Plaintiffs’ lawyers love to challenge products labeled as “natural,” with hundreds of false advertising class actions filed in just the last few years. Recently, in Astiana v. Hain Celestial (pdf), the Ninth Circuit reversed the dismissal of one such class action, and in doing so, addressed some key recurring arguments made at the pleading stage in litigation over “natural” labeling.
The Hain Celestial Group makes moisturizing lotion, deodorant, shampoo, conditioner, and other cosmetics products. Hain labels these products “All Natural,” “Pure Natural,” or “Pure, Natural & Organic.” A number of named plaintiffs, including Skye Astiana, filed a putative nationwide class action, alleging that they had been duped into purchasing Hain’s cosmetics. According to plaintiffs, those cosmetics were not natural at all, but allegedly contained “synthetic and artificial ingredients ranging from benzyl alcohol to airplane anti-freeze.” Astiana claimed that she likely would not have purchased Hain’s cosmetics at market prices had she been aware of their synthetic and artificial contents. As is typical in such cases, she sought damages and injunctive relief under a variety of theories: for alleged violations of the federal Magnuson-Moss Warranty Act, California’s unfair competition and false advertising laws, and common law theories of fraud and quasi-contract.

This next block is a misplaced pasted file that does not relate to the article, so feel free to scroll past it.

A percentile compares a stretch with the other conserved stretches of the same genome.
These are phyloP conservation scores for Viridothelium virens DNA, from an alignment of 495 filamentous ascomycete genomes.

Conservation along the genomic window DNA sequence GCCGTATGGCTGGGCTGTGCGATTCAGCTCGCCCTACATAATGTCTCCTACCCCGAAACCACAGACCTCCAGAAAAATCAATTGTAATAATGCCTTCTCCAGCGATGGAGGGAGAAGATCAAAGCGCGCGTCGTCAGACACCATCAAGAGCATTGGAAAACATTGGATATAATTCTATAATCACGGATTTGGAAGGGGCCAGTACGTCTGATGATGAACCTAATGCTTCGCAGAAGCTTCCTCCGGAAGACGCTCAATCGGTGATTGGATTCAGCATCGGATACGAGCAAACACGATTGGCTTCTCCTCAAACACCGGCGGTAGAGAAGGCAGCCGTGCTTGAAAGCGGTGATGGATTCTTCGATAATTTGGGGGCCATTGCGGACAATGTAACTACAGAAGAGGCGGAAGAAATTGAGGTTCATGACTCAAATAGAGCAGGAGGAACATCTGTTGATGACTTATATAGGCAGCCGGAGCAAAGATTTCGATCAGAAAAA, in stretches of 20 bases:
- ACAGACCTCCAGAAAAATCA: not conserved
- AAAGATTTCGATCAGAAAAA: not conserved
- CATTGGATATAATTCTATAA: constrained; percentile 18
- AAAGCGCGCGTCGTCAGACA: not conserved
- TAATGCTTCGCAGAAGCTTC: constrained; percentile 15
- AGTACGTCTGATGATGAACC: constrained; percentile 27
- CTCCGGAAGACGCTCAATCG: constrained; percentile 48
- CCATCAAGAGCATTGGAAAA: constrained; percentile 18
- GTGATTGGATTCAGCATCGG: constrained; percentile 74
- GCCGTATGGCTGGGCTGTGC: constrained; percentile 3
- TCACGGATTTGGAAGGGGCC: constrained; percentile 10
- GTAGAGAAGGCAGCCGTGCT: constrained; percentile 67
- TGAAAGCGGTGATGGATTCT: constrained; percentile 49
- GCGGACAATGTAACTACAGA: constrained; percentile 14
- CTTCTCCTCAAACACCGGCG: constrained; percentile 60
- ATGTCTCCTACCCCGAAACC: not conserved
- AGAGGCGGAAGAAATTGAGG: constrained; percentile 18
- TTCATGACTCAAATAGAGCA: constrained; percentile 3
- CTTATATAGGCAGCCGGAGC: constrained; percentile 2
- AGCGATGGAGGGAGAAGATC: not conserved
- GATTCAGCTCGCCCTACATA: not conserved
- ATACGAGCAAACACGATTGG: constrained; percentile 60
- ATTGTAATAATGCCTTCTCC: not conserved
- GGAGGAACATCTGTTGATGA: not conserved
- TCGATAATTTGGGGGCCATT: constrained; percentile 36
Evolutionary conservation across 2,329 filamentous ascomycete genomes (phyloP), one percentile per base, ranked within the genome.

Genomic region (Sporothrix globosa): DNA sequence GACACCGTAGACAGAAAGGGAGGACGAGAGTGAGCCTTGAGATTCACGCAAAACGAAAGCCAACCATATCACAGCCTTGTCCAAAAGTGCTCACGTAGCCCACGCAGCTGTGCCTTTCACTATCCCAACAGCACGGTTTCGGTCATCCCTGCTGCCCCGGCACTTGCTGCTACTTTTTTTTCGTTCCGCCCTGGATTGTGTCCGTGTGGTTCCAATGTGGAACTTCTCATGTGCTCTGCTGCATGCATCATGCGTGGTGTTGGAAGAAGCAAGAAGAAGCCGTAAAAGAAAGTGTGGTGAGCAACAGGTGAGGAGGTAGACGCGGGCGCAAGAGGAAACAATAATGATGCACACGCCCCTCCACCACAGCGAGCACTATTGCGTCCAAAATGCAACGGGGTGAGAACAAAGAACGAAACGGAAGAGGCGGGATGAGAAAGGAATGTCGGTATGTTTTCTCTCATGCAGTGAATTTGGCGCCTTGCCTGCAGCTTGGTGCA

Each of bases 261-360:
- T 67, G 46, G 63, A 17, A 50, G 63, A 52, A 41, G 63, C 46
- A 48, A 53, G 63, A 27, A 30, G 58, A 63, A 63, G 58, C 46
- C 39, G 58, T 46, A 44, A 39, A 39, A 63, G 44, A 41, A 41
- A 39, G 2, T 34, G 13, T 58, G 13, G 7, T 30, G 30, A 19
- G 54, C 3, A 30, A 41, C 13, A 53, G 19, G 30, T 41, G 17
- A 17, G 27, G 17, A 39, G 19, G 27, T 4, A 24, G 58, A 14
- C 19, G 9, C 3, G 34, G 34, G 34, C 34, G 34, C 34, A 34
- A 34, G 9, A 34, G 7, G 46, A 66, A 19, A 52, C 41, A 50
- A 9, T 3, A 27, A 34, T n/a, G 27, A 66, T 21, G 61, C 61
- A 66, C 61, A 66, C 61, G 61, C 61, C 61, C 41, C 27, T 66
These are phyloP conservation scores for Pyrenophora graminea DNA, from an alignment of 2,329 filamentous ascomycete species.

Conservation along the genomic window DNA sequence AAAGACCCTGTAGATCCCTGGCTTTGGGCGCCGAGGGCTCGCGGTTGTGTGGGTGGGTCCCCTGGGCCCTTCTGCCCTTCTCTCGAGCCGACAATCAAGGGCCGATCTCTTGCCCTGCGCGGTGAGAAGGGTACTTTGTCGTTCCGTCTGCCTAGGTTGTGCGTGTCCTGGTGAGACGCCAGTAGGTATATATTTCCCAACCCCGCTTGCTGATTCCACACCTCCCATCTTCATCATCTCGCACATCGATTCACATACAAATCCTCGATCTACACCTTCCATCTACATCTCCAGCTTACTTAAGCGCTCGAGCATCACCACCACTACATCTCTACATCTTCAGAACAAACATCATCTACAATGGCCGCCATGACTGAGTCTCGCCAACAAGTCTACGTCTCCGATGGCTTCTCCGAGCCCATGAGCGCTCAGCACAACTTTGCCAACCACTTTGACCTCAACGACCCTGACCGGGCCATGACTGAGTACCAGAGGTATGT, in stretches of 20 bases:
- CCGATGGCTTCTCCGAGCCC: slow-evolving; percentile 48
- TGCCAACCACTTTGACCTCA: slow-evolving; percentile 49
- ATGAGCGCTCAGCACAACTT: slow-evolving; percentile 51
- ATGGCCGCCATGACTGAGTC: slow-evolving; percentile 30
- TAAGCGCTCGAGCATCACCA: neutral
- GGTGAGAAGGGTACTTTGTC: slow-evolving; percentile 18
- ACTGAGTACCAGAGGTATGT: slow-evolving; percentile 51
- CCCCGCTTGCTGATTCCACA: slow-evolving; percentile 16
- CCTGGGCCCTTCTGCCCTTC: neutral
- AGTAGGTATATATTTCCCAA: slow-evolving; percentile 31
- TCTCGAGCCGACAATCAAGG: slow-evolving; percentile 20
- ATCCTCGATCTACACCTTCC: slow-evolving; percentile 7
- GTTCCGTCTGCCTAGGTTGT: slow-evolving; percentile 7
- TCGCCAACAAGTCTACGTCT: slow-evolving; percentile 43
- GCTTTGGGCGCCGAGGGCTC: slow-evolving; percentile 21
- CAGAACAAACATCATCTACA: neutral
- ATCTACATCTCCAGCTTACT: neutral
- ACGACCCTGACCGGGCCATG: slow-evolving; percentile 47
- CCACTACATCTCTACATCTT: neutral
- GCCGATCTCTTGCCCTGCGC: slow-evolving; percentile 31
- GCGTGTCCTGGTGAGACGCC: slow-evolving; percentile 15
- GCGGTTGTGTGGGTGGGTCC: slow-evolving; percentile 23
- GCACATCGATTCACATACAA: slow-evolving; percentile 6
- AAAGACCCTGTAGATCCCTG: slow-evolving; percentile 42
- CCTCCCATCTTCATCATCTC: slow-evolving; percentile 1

The district court dismissed the entire case in deference to the “primary jurisdiction” of the U.S. Food and Drug Administration over natural labeling of cosmetics. On appeal, the Ninth Circuit made two important rulings to which defendants in “natural” litigation should pay special attention: